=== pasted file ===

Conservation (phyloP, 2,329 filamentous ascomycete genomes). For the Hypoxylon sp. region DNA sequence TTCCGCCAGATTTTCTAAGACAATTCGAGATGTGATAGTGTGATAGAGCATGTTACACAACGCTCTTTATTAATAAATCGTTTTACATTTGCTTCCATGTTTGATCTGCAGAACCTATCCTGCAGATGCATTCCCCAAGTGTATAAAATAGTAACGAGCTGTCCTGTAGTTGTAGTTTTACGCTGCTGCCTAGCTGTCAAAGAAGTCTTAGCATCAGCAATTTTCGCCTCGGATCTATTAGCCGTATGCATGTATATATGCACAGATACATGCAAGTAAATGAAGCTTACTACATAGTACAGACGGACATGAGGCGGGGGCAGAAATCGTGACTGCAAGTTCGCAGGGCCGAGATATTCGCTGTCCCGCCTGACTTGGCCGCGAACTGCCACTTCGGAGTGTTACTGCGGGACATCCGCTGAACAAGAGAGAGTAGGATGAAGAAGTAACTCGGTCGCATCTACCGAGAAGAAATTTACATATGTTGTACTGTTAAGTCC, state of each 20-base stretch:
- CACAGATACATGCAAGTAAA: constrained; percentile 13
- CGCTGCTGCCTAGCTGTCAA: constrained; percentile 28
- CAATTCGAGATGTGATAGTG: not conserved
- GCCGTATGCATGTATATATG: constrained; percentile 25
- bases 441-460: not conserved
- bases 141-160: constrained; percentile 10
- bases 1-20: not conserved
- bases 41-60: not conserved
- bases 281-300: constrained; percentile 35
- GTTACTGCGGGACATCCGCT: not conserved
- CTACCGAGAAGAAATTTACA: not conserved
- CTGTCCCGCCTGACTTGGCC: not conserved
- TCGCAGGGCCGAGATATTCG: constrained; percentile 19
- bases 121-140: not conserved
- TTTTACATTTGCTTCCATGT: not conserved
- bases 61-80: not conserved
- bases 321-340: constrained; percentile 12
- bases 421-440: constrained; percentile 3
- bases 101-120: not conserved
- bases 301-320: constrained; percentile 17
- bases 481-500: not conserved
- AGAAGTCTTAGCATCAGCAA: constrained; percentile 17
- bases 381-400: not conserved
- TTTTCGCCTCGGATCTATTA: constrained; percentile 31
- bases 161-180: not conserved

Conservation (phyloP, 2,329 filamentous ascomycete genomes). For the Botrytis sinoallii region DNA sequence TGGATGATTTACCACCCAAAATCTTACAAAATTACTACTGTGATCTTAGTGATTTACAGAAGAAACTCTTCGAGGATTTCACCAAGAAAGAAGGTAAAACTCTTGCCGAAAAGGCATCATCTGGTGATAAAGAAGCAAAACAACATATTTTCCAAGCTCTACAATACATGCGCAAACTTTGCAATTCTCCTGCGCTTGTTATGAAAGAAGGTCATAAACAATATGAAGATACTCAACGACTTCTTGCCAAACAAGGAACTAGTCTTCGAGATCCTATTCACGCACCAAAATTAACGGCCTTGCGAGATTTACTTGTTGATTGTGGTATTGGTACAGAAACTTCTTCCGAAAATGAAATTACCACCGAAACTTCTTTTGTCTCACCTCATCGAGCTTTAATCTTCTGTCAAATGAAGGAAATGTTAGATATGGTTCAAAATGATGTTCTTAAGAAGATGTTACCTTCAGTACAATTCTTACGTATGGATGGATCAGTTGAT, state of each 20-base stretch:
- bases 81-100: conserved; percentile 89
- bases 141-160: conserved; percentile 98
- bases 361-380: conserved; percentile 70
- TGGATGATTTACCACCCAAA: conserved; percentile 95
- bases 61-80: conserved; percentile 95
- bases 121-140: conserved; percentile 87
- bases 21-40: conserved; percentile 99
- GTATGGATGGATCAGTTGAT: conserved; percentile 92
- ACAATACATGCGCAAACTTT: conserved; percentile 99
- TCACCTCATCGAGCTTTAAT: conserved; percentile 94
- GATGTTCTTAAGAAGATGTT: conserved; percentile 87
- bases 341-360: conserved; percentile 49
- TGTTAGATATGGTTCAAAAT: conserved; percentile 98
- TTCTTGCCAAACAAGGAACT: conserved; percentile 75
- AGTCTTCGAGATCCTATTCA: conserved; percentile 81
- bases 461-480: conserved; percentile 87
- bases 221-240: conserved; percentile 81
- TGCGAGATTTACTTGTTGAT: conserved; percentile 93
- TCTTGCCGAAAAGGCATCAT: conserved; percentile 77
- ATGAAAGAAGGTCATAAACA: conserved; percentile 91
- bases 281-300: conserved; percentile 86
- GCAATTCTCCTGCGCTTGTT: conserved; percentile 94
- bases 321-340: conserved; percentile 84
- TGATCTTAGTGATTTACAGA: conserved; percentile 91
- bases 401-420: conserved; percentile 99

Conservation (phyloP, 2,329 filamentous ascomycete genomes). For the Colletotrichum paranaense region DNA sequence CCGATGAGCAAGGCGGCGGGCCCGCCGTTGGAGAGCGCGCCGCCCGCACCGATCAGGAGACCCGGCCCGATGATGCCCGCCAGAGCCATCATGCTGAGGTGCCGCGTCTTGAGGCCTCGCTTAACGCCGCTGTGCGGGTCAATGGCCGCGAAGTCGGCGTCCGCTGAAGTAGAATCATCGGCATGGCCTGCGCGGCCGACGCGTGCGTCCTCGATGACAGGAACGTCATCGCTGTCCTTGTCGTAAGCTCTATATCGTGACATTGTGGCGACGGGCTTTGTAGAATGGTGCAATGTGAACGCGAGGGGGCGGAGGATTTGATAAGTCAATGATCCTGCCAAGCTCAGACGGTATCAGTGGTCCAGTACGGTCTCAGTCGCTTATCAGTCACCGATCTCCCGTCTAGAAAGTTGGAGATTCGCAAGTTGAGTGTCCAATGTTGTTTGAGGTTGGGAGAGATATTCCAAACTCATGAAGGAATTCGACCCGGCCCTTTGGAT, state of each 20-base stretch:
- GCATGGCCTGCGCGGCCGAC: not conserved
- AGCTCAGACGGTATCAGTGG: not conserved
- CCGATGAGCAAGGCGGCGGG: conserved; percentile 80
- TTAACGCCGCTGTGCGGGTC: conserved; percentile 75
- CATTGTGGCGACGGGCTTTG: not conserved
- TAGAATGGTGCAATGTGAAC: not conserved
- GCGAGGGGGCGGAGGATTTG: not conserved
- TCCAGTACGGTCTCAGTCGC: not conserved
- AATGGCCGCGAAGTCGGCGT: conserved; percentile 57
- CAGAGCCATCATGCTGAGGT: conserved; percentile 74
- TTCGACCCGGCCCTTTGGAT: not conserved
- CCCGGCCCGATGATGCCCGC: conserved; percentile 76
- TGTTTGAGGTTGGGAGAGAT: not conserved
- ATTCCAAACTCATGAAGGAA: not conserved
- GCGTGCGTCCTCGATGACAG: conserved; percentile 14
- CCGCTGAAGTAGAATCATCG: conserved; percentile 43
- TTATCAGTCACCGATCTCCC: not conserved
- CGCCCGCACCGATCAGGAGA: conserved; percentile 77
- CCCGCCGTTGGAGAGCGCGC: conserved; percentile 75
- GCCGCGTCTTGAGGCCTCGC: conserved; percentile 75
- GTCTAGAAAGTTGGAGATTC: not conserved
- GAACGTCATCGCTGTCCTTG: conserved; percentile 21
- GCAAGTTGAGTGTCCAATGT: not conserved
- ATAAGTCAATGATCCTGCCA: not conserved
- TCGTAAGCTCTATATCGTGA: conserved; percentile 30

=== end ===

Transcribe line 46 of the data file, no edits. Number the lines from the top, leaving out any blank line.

- TCTTGCCGAAAAGGCATCAT: conserved; percentile 77